Two months ago I made my first henna mix since going natural in 2011. I heard about henna treatments early on in my natural hair journey and discovered facts about its colouring, conditioning and strengthening properties. However, alongside that information I also read about the process of preparing the henna mixture. There was talk of mixing a seemingly long list of other ingredients with the henna. It sounded daunting… and messy. I couldn’t be bothered with it all so I opted for an easier solution and searched for a premixed henna.
For a year I bought henna from Lush Cosmetics, a UK company who sell premixed henna in a block form which contains various butters, coffee and other conditioning ingredients. All you do with the blocks is dissolve them in hot water and voila! you have your henna ready to go. Anyway, fast forward to a few of months ago when I began thinking ahead to my next henna treatment in the autumn. I was in a mixtress kinda mood (and Lush had increased their prices) so I decided to give mixing my own henna a go. I researched what other naturals were commonly using in their mixes and found out about the world of Ayurvedic herbs (which is a whole other post) and decided to go with a basic mix using:
1/2 cup Henna,
1/4 cup Amla powder
Green tea made with two tea bags
1 tbsp Apple cider vinegar
The above is a simple recipe you could follow or adapt to suit your needs. You could only use henna and water but I suggest including other ingredients that help your hair attract and retain moisture. Examples include aloe vera, honey, butters and oils. in addition to these, including an ingredient which is acidic will help the dye (Lawsone) in the henna to be released. It’s this dye which binds to the protein in your hair fortifying the hair shaft, conditioning and repairing it from the scalp up.The addition of acidic ingredients also serves to keep the ph low which is more favourable for our hair. Green tea, apple cider vinegar, lemon juice and amla powder are all good choices for acidic ingredients.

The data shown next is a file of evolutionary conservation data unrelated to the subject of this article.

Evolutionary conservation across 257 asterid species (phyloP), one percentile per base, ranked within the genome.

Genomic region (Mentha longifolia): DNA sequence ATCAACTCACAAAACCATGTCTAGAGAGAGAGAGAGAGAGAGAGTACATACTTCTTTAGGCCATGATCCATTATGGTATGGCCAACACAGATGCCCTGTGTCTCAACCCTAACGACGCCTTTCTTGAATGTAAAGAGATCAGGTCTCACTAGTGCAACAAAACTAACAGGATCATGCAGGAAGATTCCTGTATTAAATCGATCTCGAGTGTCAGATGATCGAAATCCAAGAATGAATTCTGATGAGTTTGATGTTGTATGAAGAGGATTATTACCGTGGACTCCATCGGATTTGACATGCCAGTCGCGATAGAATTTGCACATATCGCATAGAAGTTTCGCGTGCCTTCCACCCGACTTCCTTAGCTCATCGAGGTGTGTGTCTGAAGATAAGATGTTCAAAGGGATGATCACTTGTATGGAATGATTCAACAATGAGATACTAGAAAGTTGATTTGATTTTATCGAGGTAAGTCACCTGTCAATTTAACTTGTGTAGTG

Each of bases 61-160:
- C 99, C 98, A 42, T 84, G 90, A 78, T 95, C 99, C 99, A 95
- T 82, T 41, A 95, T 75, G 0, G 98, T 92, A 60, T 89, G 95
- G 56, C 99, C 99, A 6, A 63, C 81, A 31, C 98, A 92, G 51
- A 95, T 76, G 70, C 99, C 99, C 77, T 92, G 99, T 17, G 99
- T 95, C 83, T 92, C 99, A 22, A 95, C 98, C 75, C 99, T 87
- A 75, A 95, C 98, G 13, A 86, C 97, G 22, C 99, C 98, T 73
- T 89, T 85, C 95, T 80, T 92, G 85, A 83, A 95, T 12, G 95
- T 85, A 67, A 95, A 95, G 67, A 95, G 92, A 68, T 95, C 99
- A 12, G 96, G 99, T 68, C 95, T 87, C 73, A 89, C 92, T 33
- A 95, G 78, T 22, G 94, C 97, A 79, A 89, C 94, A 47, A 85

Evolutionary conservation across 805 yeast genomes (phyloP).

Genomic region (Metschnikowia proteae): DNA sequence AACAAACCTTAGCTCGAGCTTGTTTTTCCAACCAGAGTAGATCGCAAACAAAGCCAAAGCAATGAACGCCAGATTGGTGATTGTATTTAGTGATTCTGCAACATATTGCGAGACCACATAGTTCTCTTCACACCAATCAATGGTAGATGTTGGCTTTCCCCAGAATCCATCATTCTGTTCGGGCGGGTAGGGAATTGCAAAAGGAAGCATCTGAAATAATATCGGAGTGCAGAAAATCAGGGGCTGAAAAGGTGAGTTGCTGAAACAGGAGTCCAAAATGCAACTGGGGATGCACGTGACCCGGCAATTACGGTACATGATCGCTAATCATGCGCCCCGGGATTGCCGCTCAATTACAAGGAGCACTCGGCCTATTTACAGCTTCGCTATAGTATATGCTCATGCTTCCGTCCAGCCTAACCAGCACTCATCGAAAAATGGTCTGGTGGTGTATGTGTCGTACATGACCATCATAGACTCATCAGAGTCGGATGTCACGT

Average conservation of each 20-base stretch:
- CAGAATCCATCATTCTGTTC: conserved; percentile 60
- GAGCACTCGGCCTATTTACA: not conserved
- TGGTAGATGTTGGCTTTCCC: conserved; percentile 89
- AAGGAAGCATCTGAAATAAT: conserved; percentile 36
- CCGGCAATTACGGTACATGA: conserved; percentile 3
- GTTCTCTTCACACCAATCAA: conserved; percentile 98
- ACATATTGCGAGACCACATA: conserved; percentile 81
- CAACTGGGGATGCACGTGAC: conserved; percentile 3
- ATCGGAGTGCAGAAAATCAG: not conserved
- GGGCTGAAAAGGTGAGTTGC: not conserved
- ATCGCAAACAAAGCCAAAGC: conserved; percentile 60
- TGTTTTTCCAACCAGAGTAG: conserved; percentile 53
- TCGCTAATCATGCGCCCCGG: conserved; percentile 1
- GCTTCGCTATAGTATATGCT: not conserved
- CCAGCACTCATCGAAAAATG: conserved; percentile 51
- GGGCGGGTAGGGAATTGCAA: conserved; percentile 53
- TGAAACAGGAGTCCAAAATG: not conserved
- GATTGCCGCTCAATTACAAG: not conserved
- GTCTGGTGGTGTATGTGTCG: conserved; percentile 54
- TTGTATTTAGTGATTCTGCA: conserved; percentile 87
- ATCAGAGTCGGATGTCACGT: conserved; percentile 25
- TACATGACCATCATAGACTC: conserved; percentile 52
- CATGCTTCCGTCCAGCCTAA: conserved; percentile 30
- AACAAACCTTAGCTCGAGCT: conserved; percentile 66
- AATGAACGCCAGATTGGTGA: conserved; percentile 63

The amounts used of the said ingredients will depend on the length and thickness of your hair but in short, starting with about 100g of henna is sufficient for shoulder length hair.
Mixing the henna wasn’t difficult and the results were very good, better I would say than the LUSH blocks I was using… and for less money. By mixing my own henna I also avoided the grittiness of the LUSH blocks which I thought could be detrimental to the health of my fine strands in the long run. The henna I purchased from Shea Butter Cottage was really well ground and easily mixed into a smooth paste ready for use.
So don’t be afraid to mix up your own batch! Here are some things to remember…
1. Do Your Research And Know Your Hair
Know what you want to use the henna for and consider the state of your hair and its preferences. If your hair is colour treated then research how applying henna on top of your colour will affect your hair and how long the intervals should be between uses. If you have a problem with chronically dry hair then make sure you improve your moisture balance before applying a henna treatment, as you are in affect giving your hair a dose of protein - so your protein/moisture balance will be altered after treating your hair. Be ready to respond to your hair by giving it the extra moisture it may need in the weeks after the treatment.
2. Buy Henna From A Trusted Source
If you come across henna sold as ‘black’, ‘neutral’ or another colour other than reddish-brown then it’s possible that the ‘henna’ could contain other herbs which aren’t actually henna, or worse, harmful metallic salts and chemical dyes. True henna only comes in a red tone. So beware of this, check the ingredients list of the packet and make sure you purchase body art quality henna from a reputable store.
3. Simple Tips For Henna Use
Don’t let the so called ‘messiness’ of henna put you off from giving it a try. If henna was white in colour then I don’t think it would be considered to be quite so messy. Henna has been so beneficial to my hair over the last year, I wish I had used it from the beginning of my natural hair journey!
- When you mix up your henna aim to achieve a consistency between mashed potato and thick greek yogurt. Aiming for this thickness will reduce the chance of splashes and drips on you and your bathroom. You can also wear an old shirt and place some newspaper or a plastic sheet on the floor for extra protection.
- Section your hair before you start applying the henna. Your hair should be detangled and in 6 loosely twisted sections. Use some crocodile clips to keep your hair in place.
- When applying the henna take your time and use an old plastic bowl with a brush applicator (the kind used when applying a relaxer) to easily apply the henna throughout your head.
- Don’t leave the clean up of your sink/bath until later. Clean up as soon as you’re done, then you shouldn’t have any problems. Work at your own pace and make sure you don’t wave your arms around!:)
- When you’re done, gather all your hair sections together into one place and wrap your head up with cling film to stop any henna from leaking out.
- If you have children then choose a time when they will be occupied for at least 30 mins or if you’re really short of time, apply it in the evening and leave it on overnight ensuring your hair is wrapped with a few layers of cling film, plastic cap and head scarf.
Why not give henna a try? This natural herb has fantastic qualities that may just give your hair the boost it needs in the coming year.